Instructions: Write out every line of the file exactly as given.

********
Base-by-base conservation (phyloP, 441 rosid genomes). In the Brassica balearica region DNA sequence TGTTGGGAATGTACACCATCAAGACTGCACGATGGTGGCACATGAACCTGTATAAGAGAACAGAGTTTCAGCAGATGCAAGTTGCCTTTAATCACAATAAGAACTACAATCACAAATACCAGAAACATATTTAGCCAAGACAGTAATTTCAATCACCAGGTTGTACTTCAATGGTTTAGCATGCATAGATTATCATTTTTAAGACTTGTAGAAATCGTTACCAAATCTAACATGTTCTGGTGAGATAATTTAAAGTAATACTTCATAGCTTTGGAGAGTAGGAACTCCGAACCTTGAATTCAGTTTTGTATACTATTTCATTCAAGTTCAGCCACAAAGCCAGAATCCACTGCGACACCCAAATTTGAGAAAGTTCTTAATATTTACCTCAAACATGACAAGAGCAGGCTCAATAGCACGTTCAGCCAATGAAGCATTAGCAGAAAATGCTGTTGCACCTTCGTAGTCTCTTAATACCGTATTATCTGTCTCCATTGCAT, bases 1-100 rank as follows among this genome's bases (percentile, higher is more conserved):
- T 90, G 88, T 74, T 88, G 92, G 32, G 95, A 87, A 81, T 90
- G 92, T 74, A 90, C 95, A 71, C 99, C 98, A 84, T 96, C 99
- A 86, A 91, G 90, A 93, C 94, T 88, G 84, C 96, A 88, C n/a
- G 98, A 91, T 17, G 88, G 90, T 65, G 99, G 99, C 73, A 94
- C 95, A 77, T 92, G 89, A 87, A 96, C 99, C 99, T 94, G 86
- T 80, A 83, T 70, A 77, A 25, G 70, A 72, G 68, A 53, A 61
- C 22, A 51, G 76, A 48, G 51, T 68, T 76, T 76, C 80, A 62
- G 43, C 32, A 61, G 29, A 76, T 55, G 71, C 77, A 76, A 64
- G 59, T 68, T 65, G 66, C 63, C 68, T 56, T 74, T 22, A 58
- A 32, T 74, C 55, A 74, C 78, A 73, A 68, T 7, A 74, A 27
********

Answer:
Base-by-base conservation (phyloP, 441 rosid genomes). In the Brassica balearica region DNA sequence TGTTGGGAATGTACACCATCAAGACTGCACGATGGTGGCACATGAACCTGTATAAGAGAACAGAGTTTCAGCAGATGCAAGTTGCCTTTAATCACAATAAGAACTACAATCACAAATACCAGAAACATATTTAGCCAAGACAGTAATTTCAATCACCAGGTTGTACTTCAATGGTTTAGCATGCATAGATTATCATTTTTAAGACTTGTAGAAATCGTTACCAAATCTAACATGTTCTGGTGAGATAATTTAAAGTAATACTTCATAGCTTTGGAGAGTAGGAACTCCGAACCTTGAATTCAGTTTTGTATACTATTTCATTCAAGTTCAGCCACAAAGCCAGAATCCACTGCGACACCCAAATTTGAGAAAGTTCTTAATATTTACCTCAAACATGACAAGAGCAGGCTCAATAGCACGTTCAGCCAATGAAGCATTAGCAGAAAATGCTGTTGCACCTTCGTAGTCTCTTAATACCGTATTATCTGTCTCCATTGCAT, bases 1-100 rank as follows among this genome's bases (percentile, higher is more conserved):
- T 90, G 88, T 74, T 88, G 92, G 32, G 95, A 87, A 81, T 90
- G 92, T 74, A 90, C 95, A 71, C 99, C 98, A 84, T 96, C 99
- A 86, A 91, G 90, A 93, C 94, T 88, G 84, C 96, A 88, C n/a
- G 98, A 91, T 17, G 88, G 90, T 65, G 99, G 99, C 73, A 94
- C 95, A 77, T 92, G 89, A 87, A 96, C 99, C 99, T 94, G 86
- T 80, A 83, T 70, A 77, A 25, G 70, A 72, G 68, A 53, A 61
- C 22, A 51, G 76, A 48, G 51, T 68, T 76, T 76, C 80, A 62
- G 43, C 32, A 61, G 29, A 76, T 55, G 71, C 77, A 76, A 64
- G 59, T 68, T 65, G 66, C 63, C 68, T 56, T 74, T 22, A 58
- A 32, T 74, C 55, A 74, C 78, A 73, A 68, T 7, A 74, A 27